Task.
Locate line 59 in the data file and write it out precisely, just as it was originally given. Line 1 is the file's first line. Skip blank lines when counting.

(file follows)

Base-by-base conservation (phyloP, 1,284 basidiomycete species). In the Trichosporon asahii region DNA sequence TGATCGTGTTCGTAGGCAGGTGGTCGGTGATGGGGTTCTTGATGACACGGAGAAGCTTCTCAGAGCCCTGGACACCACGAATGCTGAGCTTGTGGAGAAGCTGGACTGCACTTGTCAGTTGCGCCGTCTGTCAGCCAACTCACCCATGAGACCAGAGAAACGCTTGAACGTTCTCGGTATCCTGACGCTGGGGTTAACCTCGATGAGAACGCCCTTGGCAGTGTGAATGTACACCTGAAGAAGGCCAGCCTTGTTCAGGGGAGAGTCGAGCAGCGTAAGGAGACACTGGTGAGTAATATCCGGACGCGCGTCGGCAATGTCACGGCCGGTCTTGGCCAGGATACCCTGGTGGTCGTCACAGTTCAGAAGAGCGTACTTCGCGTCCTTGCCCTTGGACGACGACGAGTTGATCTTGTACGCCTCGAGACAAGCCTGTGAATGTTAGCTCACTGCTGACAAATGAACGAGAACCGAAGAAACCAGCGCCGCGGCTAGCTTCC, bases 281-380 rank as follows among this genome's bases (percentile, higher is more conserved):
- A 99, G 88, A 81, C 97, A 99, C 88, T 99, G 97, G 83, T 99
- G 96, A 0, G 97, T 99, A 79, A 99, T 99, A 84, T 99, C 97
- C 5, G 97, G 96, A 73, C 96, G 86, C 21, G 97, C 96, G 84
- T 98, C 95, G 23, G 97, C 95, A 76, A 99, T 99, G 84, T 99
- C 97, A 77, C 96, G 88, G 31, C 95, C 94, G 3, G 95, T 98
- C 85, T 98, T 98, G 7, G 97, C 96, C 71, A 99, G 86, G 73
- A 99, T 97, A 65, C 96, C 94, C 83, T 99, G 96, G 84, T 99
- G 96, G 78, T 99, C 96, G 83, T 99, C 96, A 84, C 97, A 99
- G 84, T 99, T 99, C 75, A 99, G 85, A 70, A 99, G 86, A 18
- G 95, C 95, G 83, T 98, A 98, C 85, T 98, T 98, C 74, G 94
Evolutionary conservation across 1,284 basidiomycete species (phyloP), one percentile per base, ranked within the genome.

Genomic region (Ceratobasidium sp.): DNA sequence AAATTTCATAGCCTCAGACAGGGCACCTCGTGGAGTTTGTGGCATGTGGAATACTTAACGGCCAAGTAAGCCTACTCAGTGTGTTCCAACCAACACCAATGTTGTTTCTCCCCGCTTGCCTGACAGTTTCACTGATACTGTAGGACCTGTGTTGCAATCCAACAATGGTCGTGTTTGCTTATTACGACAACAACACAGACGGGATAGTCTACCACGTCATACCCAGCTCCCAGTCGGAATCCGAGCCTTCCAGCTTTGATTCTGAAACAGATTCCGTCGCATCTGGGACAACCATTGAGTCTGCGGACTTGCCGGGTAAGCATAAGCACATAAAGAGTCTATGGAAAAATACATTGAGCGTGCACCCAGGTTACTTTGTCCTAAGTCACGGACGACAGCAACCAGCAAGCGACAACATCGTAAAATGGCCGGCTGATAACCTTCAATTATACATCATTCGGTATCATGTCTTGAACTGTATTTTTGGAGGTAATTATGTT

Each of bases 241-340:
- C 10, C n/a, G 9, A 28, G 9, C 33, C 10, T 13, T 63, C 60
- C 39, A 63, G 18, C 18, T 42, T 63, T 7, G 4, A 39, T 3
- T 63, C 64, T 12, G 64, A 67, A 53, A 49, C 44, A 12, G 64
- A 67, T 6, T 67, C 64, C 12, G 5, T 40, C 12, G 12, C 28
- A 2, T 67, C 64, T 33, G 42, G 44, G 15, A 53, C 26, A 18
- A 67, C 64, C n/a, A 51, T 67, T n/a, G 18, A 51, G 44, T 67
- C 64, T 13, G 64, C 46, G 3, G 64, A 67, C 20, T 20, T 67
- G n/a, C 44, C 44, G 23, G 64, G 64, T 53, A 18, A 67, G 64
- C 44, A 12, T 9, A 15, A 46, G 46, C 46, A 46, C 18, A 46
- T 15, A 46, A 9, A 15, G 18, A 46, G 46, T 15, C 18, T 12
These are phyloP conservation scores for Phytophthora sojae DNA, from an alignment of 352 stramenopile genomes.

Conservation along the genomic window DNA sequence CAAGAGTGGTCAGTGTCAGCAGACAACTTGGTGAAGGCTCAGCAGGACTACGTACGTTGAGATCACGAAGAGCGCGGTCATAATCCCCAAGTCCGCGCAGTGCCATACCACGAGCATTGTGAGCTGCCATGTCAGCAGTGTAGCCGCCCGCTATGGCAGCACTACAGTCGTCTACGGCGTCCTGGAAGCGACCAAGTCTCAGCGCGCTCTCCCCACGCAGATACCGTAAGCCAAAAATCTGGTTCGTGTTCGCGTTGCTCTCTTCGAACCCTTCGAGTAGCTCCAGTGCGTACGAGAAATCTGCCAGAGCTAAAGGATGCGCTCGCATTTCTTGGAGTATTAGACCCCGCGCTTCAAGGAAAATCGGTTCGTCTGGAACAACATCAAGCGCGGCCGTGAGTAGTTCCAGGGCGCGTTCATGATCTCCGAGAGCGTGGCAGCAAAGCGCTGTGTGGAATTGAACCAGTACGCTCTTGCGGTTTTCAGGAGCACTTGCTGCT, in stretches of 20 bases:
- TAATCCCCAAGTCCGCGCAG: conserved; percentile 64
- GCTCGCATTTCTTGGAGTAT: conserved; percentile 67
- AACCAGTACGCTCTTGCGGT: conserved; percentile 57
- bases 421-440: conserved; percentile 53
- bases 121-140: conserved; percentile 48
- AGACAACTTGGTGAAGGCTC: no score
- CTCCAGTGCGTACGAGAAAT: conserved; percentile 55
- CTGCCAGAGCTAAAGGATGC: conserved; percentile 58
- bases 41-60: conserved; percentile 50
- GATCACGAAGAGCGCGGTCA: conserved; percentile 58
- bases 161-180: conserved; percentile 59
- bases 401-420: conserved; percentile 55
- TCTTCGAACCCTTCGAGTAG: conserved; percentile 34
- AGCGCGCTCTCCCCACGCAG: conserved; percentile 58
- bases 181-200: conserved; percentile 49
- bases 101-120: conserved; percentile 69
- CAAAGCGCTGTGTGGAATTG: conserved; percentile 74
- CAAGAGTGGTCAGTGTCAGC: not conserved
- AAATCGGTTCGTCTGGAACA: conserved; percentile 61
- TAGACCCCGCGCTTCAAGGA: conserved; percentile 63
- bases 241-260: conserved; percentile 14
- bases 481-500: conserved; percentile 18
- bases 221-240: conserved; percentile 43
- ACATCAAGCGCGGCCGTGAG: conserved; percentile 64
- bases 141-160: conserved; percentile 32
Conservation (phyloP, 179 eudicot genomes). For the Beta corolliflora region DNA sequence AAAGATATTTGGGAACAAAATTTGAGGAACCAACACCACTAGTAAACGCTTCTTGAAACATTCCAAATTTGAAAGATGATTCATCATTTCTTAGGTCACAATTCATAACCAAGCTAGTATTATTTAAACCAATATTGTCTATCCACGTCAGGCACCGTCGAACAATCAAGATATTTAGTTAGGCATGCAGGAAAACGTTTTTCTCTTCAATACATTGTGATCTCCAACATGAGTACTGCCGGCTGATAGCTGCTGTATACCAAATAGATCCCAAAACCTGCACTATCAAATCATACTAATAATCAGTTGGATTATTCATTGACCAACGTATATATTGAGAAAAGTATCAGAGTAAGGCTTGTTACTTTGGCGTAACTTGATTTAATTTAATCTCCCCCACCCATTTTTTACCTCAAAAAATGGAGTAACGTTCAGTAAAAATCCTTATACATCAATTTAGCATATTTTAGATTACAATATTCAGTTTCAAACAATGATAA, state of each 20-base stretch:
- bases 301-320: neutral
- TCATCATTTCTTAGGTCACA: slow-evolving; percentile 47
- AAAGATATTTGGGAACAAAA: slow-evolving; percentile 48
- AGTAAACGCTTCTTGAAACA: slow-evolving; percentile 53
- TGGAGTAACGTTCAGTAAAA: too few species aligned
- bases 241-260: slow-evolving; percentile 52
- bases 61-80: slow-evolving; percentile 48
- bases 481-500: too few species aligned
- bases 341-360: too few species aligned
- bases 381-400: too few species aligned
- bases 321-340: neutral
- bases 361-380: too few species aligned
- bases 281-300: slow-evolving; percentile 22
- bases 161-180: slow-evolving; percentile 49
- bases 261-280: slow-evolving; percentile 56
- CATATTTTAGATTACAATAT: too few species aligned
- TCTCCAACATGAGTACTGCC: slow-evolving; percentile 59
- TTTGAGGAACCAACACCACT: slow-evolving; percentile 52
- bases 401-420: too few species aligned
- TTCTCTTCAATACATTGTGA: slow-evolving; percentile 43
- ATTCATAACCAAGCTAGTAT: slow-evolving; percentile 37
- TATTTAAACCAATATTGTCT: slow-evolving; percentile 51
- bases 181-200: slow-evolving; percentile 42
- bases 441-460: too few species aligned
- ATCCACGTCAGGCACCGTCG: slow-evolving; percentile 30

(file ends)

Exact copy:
- bases 61-80: slow-evolving; percentile 48